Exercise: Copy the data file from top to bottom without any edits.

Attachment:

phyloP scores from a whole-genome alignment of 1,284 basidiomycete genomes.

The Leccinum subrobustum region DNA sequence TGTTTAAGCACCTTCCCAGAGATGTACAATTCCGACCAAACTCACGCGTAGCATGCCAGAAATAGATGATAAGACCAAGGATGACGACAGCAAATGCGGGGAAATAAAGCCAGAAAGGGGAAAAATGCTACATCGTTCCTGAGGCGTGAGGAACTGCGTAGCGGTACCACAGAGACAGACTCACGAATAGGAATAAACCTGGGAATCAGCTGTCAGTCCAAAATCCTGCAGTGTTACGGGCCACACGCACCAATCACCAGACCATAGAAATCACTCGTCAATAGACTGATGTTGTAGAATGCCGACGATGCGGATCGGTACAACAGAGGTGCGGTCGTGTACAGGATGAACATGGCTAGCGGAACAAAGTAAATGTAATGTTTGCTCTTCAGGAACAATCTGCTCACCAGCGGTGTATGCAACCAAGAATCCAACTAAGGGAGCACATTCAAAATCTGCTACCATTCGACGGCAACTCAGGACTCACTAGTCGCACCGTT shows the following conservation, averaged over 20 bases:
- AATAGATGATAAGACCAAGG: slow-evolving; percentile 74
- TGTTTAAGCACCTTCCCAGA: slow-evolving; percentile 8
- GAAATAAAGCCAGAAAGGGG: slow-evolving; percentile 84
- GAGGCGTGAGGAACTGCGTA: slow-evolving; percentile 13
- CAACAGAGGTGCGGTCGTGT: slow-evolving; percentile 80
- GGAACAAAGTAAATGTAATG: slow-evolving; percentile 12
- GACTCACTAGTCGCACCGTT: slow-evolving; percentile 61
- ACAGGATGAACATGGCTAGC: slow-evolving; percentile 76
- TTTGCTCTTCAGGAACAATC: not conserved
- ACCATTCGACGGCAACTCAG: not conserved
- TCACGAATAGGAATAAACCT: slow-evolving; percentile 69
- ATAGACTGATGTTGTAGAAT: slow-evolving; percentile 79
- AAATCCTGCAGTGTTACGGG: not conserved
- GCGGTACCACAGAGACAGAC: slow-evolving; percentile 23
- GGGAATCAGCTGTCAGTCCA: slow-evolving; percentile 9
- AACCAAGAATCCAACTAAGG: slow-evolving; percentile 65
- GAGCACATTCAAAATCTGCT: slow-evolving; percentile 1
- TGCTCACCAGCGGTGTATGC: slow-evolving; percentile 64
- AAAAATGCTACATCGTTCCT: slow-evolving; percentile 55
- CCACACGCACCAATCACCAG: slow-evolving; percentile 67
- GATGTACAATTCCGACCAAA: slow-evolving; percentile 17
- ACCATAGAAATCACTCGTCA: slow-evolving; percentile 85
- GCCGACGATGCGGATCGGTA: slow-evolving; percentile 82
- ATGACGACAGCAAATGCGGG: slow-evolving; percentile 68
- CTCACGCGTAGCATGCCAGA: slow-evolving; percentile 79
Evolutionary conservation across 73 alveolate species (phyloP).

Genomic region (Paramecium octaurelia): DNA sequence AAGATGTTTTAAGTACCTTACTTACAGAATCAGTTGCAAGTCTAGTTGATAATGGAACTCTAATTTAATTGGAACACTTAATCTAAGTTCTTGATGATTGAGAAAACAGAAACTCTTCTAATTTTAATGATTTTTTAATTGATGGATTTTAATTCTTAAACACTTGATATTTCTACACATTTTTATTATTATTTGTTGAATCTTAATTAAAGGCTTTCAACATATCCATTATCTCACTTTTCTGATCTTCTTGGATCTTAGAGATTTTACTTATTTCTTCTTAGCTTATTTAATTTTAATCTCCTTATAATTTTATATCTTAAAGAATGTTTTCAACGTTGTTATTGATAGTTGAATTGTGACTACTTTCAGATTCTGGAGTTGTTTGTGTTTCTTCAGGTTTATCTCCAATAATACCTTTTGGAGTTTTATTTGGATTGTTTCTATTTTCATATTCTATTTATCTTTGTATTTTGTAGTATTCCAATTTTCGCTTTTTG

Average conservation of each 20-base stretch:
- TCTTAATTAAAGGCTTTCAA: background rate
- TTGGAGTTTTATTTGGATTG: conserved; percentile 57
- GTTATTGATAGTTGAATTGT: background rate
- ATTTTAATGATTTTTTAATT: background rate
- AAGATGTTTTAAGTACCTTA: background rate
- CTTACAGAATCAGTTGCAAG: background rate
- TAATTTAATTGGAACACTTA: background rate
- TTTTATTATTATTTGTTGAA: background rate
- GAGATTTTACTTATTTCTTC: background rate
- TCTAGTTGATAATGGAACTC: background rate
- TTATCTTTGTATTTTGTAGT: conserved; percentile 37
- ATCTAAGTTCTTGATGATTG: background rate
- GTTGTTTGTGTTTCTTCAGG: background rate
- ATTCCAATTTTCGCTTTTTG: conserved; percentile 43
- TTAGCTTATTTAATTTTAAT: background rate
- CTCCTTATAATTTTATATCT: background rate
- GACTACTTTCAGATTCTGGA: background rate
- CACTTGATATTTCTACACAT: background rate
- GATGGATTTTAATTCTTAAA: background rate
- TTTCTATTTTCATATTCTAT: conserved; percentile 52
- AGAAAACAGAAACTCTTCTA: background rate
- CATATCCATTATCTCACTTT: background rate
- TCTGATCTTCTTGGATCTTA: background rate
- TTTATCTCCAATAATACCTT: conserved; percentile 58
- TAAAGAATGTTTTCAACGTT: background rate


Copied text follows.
phyloP scores from a whole-genome alignment of 1,284 basidiomycete genomes.

The Leccinum subrobustum region DNA sequence TGTTTAAGCACCTTCCCAGAGATGTACAATTCCGACCAAACTCACGCGTAGCATGCCAGAAATAGATGATAAGACCAAGGATGACGACAGCAAATGCGGGGAAATAAAGCCAGAAAGGGGAAAAATGCTACATCGTTCCTGAGGCGTGAGGAACTGCGTAGCGGTACCACAGAGACAGACTCACGAATAGGAATAAACCTGGGAATCAGCTGTCAGTCCAAAATCCTGCAGTGTTACGGGCCACACGCACCAATCACCAGACCATAGAAATCACTCGTCAATAGACTGATGTTGTAGAATGCCGACGATGCGGATCGGTACAACAGAGGTGCGGTCGTGTACAGGATGAACATGGCTAGCGGAACAAAGTAAATGTAATGTTTGCTCTTCAGGAACAATCTGCTCACCAGCGGTGTATGCAACCAAGAATCCAACTAAGGGAGCACATTCAAAATCTGCTACCATTCGACGGCAACTCAGGACTCACTAGTCGCACCGTT shows the following conservation, averaged over 20 bases:
- AATAGATGATAAGACCAAGG: slow-evolving; percentile 74
- TGTTTAAGCACCTTCCCAGA: slow-evolving; percentile 8
- GAAATAAAGCCAGAAAGGGG: slow-evolving; percentile 84
- GAGGCGTGAGGAACTGCGTA: slow-evolving; percentile 13
- CAACAGAGGTGCGGTCGTGT: slow-evolving; percentile 80
- GGAACAAAGTAAATGTAATG: slow-evolving; percentile 12
- GACTCACTAGTCGCACCGTT: slow-evolving; percentile 61
- ACAGGATGAACATGGCTAGC: slow-evolving; percentile 76
- TTTGCTCTTCAGGAACAATC: not conserved
- ACCATTCGACGGCAACTCAG: not conserved
- TCACGAATAGGAATAAACCT: slow-evolving; percentile 69
- ATAGACTGATGTTGTAGAAT: slow-evolving; percentile 79
- AAATCCTGCAGTGTTACGGG: not conserved
- GCGGTACCACAGAGACAGAC: slow-evolving; percentile 23
- GGGAATCAGCTGTCAGTCCA: slow-evolving; percentile 9
- AACCAAGAATCCAACTAAGG: slow-evolving; percentile 65
- GAGCACATTCAAAATCTGCT: slow-evolving; percentile 1
- TGCTCACCAGCGGTGTATGC: slow-evolving; percentile 64
- AAAAATGCTACATCGTTCCT: slow-evolving; percentile 55
- CCACACGCACCAATCACCAG: slow-evolving; percentile 67
- GATGTACAATTCCGACCAAA: slow-evolving; percentile 17
- ACCATAGAAATCACTCGTCA: slow-evolving; percentile 85
- GCCGACGATGCGGATCGGTA: slow-evolving; percentile 82
- ATGACGACAGCAAATGCGGG: slow-evolving; percentile 68
- CTCACGCGTAGCATGCCAGA: slow-evolving; percentile 79
Evolutionary conservation across 73 alveolate species (phyloP).

Genomic region (Paramecium octaurelia): DNA sequence AAGATGTTTTAAGTACCTTACTTACAGAATCAGTTGCAAGTCTAGTTGATAATGGAACTCTAATTTAATTGGAACACTTAATCTAAGTTCTTGATGATTGAGAAAACAGAAACTCTTCTAATTTTAATGATTTTTTAATTGATGGATTTTAATTCTTAAACACTTGATATTTCTACACATTTTTATTATTATTTGTTGAATCTTAATTAAAGGCTTTCAACATATCCATTATCTCACTTTTCTGATCTTCTTGGATCTTAGAGATTTTACTTATTTCTTCTTAGCTTATTTAATTTTAATCTCCTTATAATTTTATATCTTAAAGAATGTTTTCAACGTTGTTATTGATAGTTGAATTGTGACTACTTTCAGATTCTGGAGTTGTTTGTGTTTCTTCAGGTTTATCTCCAATAATACCTTTTGGAGTTTTATTTGGATTGTTTCTATTTTCATATTCTATTTATCTTTGTATTTTGTAGTATTCCAATTTTCGCTTTTTG

Average conservation of each 20-base stretch:
- TCTTAATTAAAGGCTTTCAA: background rate
- TTGGAGTTTTATTTGGATTG: conserved; percentile 57
- GTTATTGATAGTTGAATTGT: background rate
- ATTTTAATGATTTTTTAATT: background rate
- AAGATGTTTTAAGTACCTTA: background rate
- CTTACAGAATCAGTTGCAAG: background rate
- TAATTTAATTGGAACACTTA: background rate
- TTTTATTATTATTTGTTGAA: background rate
- GAGATTTTACTTATTTCTTC: background rate
- TCTAGTTGATAATGGAACTC: background rate
- TTATCTTTGTATTTTGTAGT: conserved; percentile 37
- ATCTAAGTTCTTGATGATTG: background rate
- GTTGTTTGTGTTTCTTCAGG: background rate
- ATTCCAATTTTCGCTTTTTG: conserved; percentile 43
- TTAGCTTATTTAATTTTAAT: background rate
- CTCCTTATAATTTTATATCT: background rate
- GACTACTTTCAGATTCTGGA: background rate
- CACTTGATATTTCTACACAT: background rate
- GATGGATTTTAATTCTTAAA: background rate
- TTTCTATTTTCATATTCTAT: conserved; percentile 52
- AGAAAACAGAAACTCTTCTA: background rate
- CATATCCATTATCTCACTTT: background rate
- TCTGATCTTCTTGGATCTTA: background rate
- TTTATCTCCAATAATACCTT: conserved; percentile 58
- TAAAGAATGTTTTCAACGTT: background rate